Ski jumpers eye 2018 Games with fundraiser
July 12, 2016
The U.S. Women's Ski Jumping Team made its debut at the Olympic level in 2014 in Sochi, Russia, sending three jumpers to the Games.
Sarah Hendrickson, Jessica Jerome and the now-retired Lindsey Van were part of the first Olympic women's ski jumping competition in history after leading the fight for inclusion for several years.
Now, as the 2018 Winter Olympics in PyeongChang, South Korea, quickly approaches, Women's Ski Jumping USA is looking to send another strong contingent of jumpers to the Games with one goal in mind — an Olympic medal.
In order to support the jumpers as they work through the 2017 winter season, Women's Ski Jumping USA is hosting a fundraiser on Thursday, July 28, at 6:30 p.m. at the Julie Nester Gallery in Park City.
Nester, whose daughter is a ski jumper with the Fly Girls, donated her gallery to the team for free.
"Being able to have the space there and have them use it is great," she said. "We're really happy to donate it to nonprofits in general, but since my daughter is a ski jumper, it makes it even easier."
Recommended Stories For You
The event at the gallery, located at 1280 Iron Horse Drive, will include appetizers by Fuego, silent and live auctions and drinks. Event volunteer Amy Macuga, whose daughter is also a member of the Fly Girls program for younger ski jumpers, said the Park City community is pitching in to support the team.
"Fuego is stepping up and helping us with the catering," she said. "We have Beehive donating gin. We have Epic [Brewing Company] providing beer and Top Shelf [Services] is providing bar service. The whole community is coming together to support these girls."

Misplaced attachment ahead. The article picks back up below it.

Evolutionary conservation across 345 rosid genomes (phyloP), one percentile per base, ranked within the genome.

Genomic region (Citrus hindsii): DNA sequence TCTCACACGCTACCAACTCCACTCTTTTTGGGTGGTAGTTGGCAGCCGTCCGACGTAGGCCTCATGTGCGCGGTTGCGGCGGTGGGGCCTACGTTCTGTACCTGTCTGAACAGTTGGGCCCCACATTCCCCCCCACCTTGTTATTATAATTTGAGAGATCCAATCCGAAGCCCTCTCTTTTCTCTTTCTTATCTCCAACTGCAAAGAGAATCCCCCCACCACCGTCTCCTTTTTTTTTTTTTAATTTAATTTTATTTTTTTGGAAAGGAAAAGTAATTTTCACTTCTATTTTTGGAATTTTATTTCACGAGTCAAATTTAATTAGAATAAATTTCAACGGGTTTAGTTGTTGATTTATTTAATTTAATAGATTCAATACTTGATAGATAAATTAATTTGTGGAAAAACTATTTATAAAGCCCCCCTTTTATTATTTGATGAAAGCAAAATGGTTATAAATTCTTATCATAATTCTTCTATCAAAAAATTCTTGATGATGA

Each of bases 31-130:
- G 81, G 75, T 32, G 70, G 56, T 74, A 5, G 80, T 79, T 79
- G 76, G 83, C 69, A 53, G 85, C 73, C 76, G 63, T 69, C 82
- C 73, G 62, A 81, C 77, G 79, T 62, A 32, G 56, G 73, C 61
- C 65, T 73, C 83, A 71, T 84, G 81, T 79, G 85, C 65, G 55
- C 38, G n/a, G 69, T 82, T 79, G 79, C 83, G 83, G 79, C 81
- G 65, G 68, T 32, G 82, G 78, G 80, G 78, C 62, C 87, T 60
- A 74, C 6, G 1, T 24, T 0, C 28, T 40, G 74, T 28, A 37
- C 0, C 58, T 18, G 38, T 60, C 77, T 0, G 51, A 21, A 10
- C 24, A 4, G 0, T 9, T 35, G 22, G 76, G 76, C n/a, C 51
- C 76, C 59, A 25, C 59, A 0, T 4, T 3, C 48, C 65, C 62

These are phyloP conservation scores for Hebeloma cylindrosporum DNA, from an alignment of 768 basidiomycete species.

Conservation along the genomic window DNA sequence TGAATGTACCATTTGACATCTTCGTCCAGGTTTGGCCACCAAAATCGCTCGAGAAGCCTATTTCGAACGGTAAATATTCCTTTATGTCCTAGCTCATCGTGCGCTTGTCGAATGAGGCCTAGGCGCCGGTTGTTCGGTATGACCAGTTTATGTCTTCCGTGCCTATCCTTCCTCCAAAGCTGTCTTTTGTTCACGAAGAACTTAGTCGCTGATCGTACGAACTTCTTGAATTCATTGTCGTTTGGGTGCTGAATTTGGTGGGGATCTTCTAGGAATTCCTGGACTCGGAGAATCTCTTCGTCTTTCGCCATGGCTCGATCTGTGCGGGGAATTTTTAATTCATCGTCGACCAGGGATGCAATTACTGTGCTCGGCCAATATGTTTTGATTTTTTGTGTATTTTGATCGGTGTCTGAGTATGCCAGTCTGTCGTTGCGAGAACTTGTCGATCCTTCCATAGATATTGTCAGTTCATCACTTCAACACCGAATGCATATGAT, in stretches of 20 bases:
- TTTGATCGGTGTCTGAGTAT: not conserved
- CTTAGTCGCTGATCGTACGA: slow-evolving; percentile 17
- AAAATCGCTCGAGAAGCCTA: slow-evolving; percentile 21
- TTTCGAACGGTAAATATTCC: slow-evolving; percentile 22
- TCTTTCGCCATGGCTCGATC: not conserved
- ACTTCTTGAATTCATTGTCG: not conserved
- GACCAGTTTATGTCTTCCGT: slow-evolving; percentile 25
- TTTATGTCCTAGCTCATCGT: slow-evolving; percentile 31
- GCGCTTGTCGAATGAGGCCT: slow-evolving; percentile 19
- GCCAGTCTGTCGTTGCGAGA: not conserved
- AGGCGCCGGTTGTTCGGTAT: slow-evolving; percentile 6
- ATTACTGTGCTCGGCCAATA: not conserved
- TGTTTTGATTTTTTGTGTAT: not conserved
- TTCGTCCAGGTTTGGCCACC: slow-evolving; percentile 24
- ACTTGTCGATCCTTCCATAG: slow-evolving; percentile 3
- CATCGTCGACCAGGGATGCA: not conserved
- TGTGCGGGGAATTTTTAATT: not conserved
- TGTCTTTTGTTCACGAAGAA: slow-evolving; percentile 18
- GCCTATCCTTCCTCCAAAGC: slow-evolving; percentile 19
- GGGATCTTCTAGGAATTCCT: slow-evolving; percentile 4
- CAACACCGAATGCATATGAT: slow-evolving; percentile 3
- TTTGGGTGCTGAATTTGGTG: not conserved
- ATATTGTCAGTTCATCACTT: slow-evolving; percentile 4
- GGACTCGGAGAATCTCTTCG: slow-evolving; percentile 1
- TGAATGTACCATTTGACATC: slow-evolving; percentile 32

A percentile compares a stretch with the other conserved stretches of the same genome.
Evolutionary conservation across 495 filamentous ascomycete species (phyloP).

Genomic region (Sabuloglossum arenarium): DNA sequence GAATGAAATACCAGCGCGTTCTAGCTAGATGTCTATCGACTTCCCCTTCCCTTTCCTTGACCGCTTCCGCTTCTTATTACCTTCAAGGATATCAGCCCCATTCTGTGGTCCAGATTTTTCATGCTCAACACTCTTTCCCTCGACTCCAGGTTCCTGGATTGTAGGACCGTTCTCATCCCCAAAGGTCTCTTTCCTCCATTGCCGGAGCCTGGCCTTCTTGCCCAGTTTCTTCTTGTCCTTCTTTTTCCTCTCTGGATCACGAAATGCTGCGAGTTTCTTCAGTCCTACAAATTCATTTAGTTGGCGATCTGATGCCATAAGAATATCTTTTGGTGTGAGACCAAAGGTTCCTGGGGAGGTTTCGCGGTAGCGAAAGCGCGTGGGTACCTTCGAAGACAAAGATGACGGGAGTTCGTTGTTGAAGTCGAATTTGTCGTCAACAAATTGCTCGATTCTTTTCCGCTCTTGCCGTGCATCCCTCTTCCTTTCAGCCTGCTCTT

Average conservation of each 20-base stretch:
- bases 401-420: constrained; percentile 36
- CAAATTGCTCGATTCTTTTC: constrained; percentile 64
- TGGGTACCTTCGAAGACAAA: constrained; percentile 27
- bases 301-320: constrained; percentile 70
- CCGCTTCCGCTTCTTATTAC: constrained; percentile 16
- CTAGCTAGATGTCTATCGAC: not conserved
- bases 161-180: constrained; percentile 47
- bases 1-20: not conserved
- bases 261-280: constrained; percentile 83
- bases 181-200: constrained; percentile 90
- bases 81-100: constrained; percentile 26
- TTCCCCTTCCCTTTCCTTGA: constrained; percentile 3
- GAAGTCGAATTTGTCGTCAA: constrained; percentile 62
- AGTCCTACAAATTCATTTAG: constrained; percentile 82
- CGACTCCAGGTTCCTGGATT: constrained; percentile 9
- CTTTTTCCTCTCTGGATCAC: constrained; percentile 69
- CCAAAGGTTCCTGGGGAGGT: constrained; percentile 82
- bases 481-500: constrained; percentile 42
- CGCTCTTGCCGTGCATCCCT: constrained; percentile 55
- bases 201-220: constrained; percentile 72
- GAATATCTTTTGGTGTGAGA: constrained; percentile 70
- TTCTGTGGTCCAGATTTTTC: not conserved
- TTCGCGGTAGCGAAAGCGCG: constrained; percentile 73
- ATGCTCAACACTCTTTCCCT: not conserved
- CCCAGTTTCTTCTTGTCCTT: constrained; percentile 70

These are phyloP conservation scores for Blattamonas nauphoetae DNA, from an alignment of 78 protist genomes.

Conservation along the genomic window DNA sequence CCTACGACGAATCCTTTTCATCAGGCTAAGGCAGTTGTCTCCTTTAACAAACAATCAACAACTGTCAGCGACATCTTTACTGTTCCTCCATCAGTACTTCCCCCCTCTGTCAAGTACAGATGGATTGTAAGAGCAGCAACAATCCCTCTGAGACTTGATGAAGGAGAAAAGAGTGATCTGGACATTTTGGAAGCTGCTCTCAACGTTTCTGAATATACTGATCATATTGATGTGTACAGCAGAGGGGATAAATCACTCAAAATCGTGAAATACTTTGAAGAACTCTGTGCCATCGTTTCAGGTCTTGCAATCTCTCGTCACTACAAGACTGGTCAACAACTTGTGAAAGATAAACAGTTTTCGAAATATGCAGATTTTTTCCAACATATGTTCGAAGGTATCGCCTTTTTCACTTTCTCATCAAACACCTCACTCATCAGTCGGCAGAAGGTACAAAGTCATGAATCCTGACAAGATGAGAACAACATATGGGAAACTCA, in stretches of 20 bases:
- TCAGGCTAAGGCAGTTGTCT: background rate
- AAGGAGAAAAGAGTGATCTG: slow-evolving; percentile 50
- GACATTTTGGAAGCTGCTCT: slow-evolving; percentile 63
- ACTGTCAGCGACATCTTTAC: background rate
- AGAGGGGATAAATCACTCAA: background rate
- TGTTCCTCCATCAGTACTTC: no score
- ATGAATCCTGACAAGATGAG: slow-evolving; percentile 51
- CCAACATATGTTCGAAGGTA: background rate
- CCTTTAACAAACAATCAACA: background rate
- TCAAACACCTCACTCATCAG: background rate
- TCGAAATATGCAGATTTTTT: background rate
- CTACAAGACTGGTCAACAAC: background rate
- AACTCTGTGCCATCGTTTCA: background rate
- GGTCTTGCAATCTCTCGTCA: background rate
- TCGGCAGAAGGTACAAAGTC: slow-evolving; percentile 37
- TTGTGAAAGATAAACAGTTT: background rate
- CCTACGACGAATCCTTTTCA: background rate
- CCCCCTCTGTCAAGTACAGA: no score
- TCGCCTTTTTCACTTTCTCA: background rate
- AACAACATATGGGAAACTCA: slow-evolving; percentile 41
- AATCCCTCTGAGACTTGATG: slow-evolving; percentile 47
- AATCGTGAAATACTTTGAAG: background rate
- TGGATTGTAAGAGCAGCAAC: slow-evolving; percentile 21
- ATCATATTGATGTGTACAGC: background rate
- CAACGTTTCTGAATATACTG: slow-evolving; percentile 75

For the live and silent auctions, Macuga said even more Park City companies are contributing.
"We have a seven-night stay in Palm Springs, [California], so that'll be nice," she said. "The girls are making some stuff, too. We also have Nike apparel, lift tickets — that kind of stuff."
Macuga said this fundraiser is important for the team, which is entering a big year in terms of positioning athletes for Olympic bids.
"The girls are almost all self-funded," she said. "The jumpers they compete against in Europe, their governments fund a lot of it. Fortunately, the USSA is helping some with the coaching fees, but for the most part, the travel, the fees to compete and all their equipment is on their own."
With the 2018 Olympics just around the corner, Macuga said sending U.S. athletes to as many World Cup competitions as possible is the major goal.
"In order [to qualify], they have to go to all these events in Europe," she said. "If they don't go, they can't compete and they can't qualify."
Macuga said Women's Ski Jumping USA, the organization that funds the jumpers, will honor its founder, Deedee Corradini, at the event. Corradini died last year after battling lung cancer.
"She was the driving force behind the girls getting to the Olympics," Macuga said. "That was her dream and she made that happen. She was clearly the energy behind the whole organization. Now it's time to start gearing up again for these girls."
Macuga said she's confident the Park City community will continue to support the team, as many of the athletes live and train in town.
"Everything centers around Park City," she said. "The girls who are training for the Olympics eventually move to Park City. Our community just knows about the team and knows many of the girls. They're happy to support them."
To purchase tickets to the event, which cost $75 per person or $125 per couple, go to ussa.rallyme.com/rallies/4192/jumpto2018andbeyond, email email@example.com or call Amy Macuga at 435-962-0916.
Jump to 2018 and Beyond Fundraiser
Date: Thursday, July 28
Time: 6:30 p.m.
Place: Julie Nester Gallery (1280 Iron Horse Drive)
Tickets: $75 per person, $125 per couple
Contact: firstname.lastname@example.org or 435-962-0916
Trending In: Sports
- Park City municipal attorney resigns in months after hunting goods case
- Park City police told of issues with Uber, taxi and shuttle drivers
- For the Record: What’s in your Sundance survival guide?
- Park City wildlife carnage: After an elk collision, a roadside dismemberment
- New proposal submitted for housing project in Brown’s Canyon